Turkey orders 1,112 people arrested over Gulen links

Turkey accused Fethullah Gulen, above, of organizing the attempted coup in 2016. (AFP/File)
Updated 12 February 2019
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Turkey orders 1,112 people arrested over Gulen links

  • Turkey suspects Gulen in organizing the 2016 coup attempt
  • The operation was focused on Ankara

ISTANBUL: Turkey launched on Tuesday one of its largest operations against alleged supporters of the US-based Muslim cleric accused of leading an attempted coup in 2016, ordering the arrest of 1,112 people, state media reported.

The operation, related to alleged cheating in police examinations, showed authorities were not letting up on their crackdown two-and-a-half years after rogue soldiers used warplanes, helicopters and tanks in a bid to seize power.

More than 250 people were killed in the failed putsch, in which preacher Fethullah Gulen, a former ally of President Tayyip Erdogan, has denied involvement. Gulen has lived in self-imposed exile in Pennsylvania since 1999.

Tuesday’s operation related to a police force examination in 2010 for those seeking to become deputy inspectors, and allegations that some of those taking part had received the questions in advance, state-owned Anadolu news agency reported.

So far 124 suspects have been detained in the operation launched by the Ankara chief prosecutor’s office and extending across 76 provinces, Anadolu said. It was not clear how many, if any, of the suspects were serving police officers.

Interior Minister Suleyman Soylu said on Sunday a “big operation” was looming against Gulen supporters. “Devils would not perpetrate deceptions like they have,” he said. “We will finish them off.”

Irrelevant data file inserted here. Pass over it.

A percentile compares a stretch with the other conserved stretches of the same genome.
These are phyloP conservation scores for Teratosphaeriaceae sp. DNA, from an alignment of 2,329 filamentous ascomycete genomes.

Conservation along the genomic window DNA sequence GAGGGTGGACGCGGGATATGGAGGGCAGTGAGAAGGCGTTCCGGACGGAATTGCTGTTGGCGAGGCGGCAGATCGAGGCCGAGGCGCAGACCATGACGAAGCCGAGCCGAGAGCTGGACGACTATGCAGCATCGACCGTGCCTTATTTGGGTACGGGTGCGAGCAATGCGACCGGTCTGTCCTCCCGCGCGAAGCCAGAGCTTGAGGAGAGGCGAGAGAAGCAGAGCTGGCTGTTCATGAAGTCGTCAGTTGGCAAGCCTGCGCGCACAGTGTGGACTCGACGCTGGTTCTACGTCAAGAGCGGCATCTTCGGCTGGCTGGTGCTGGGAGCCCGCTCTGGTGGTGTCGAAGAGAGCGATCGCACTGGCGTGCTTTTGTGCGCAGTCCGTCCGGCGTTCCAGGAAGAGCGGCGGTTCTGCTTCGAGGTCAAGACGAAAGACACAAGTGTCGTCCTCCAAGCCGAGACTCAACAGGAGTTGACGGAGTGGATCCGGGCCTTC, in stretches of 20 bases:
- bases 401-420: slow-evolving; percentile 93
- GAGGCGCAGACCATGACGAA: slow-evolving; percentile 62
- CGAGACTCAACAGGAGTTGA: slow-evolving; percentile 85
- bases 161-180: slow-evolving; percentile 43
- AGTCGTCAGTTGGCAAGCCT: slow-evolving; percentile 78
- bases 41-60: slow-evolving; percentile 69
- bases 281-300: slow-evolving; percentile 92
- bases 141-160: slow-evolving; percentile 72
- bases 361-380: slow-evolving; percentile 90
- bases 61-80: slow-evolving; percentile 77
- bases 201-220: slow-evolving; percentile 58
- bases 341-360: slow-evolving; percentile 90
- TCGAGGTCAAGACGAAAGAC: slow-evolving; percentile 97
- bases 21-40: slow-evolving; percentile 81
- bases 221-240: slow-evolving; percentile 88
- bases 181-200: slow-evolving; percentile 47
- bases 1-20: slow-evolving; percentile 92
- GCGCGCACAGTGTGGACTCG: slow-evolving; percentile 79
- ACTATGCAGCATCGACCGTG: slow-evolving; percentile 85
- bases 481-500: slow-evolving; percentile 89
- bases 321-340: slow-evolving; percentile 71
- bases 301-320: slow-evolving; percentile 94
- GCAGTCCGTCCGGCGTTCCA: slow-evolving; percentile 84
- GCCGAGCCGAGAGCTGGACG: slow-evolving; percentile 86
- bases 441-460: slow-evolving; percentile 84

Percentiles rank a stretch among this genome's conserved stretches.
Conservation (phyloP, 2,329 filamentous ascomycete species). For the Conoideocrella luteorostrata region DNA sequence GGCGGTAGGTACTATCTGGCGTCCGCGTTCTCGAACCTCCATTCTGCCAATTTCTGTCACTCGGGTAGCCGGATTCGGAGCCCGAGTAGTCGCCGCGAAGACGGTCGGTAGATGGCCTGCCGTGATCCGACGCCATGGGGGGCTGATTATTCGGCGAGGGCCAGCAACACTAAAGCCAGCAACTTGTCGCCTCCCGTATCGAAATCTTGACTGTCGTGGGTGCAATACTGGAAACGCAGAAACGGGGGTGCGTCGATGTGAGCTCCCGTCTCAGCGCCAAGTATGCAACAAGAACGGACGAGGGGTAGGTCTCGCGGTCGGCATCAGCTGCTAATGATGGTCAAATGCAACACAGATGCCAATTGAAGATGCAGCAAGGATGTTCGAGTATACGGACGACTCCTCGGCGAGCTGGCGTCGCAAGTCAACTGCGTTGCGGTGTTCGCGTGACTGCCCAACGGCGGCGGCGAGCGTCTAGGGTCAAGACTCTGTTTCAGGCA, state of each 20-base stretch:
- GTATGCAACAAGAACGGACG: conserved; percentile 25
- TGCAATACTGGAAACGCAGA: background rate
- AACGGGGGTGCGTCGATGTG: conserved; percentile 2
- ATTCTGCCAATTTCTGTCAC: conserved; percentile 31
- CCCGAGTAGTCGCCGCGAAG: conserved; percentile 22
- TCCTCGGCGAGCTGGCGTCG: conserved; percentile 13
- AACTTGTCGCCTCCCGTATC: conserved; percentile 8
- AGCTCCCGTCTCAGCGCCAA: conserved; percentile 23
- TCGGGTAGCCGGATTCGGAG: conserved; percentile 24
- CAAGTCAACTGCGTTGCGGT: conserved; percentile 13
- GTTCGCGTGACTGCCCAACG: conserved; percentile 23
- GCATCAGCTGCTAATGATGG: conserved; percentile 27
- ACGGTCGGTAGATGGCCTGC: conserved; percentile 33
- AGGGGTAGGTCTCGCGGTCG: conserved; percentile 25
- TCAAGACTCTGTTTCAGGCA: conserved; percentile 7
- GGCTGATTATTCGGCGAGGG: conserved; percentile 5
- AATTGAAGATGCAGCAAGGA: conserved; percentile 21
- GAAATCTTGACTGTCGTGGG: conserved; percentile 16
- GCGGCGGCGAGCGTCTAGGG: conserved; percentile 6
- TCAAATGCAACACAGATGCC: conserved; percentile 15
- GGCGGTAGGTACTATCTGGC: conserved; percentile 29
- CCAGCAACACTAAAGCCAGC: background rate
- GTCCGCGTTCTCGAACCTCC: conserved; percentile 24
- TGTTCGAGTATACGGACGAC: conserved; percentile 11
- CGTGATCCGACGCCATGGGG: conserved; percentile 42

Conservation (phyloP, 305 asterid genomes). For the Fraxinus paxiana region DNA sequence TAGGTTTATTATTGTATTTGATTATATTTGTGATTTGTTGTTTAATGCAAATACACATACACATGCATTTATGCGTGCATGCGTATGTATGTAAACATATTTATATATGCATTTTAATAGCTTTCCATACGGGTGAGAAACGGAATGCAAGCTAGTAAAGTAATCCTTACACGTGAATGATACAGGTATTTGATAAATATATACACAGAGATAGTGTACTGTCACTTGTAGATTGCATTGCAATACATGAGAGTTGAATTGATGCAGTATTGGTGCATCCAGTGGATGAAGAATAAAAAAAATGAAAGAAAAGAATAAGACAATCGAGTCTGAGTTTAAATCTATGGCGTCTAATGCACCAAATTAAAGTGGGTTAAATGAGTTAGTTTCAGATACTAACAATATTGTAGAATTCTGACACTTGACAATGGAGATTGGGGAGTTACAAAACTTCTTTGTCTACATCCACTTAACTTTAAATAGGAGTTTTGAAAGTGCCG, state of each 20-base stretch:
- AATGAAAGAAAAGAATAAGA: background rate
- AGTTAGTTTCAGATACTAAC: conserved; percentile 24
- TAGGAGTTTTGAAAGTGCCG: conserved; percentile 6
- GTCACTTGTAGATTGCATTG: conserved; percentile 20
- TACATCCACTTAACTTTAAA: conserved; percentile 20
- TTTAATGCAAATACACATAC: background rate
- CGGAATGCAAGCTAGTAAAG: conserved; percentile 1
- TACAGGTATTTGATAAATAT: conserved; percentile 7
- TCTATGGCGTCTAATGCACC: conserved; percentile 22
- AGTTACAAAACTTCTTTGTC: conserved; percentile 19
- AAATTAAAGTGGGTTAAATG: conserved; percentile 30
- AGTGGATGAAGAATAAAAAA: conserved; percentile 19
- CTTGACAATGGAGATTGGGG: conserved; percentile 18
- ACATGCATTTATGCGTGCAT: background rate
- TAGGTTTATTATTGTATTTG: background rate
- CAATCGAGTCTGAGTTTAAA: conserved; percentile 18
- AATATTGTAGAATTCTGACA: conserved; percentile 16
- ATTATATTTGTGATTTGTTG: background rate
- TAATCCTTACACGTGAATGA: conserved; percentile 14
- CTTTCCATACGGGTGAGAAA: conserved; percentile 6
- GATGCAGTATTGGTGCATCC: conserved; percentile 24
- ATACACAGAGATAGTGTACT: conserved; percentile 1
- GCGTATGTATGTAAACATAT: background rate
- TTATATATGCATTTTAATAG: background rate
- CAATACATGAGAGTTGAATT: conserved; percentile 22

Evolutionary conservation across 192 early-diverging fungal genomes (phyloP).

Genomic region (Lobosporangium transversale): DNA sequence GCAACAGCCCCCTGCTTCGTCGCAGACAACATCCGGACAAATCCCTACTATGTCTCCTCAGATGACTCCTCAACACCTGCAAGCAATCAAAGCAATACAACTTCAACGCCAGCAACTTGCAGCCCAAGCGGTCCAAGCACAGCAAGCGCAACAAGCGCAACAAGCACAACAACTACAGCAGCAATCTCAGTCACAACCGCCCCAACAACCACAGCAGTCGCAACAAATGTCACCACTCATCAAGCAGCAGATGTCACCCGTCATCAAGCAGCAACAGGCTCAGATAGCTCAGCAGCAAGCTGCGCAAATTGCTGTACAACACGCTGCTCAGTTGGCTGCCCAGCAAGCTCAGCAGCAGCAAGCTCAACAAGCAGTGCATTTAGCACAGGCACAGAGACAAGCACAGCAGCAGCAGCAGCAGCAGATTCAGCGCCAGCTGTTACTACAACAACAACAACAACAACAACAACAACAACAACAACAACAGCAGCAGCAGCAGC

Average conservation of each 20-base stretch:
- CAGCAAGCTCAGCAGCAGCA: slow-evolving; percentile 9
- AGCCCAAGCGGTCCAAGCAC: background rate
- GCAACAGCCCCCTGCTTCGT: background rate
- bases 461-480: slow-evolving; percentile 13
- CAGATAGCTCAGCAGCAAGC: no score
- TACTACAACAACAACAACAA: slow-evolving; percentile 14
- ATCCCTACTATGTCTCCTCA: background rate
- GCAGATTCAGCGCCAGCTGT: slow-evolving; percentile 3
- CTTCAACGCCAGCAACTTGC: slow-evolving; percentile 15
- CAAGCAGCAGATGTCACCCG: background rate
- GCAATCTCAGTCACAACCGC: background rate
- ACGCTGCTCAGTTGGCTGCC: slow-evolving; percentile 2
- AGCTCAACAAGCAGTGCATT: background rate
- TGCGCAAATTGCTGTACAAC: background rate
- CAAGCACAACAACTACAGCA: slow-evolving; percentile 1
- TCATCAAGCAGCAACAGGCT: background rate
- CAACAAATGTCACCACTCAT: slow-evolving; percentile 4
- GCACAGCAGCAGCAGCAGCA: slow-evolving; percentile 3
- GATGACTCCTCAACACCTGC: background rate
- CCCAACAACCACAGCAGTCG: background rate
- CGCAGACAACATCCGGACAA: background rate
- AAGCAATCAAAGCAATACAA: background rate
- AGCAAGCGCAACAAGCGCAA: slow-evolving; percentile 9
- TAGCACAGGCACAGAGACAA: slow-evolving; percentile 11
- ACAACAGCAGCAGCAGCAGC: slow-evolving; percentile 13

The government says his network over decades infiltrated state institutions including the security forces, judiciary and ministries, often helped by cheating in exams, to create a “parallel state.”

Purge of suspects

Since the coup attempt, the government has carried out a deep and lasting purge of state institutions while prosecutors have launched a steady stream of investigations against those suspected of links to Gulen.

Turkey’s Western allies have criticized the crackdown, which was pursued mainly under a state of emergency that was declared after the coup and remained in effect until July last year.

Erdogan’s critics accuse him of using the failed putsch as a pretext to quash dissent. Turkish authorities say the measures are necessary to combat threats to national security.

More than 77,000 people have been jailed pending trial since the putsch and widespread arrests are still routine. Authorities have suspended or sacked 150,000 civil servants and military personnel.

Defense Minister Hulusi Akar, the former chief of staff, has said more than 15,000 military personnel had been dismissed since the coup, including 150 generals and admirals.

Authorities have also taken control of hundreds of firms accused of links to Gulen and his supporters, and shut down more than 130 media outlets as part of the purge.

Ankara has also increasingly targeted alleged supporters of the movement abroad, seeking the extradition of Gulen himself and many others across Europe, Asia and the United States.


Erdogan’s ‘vile’ comments on Christchurch mosques shootings dismissed as not representative of Muslims

Updated 51 min 57 sec ago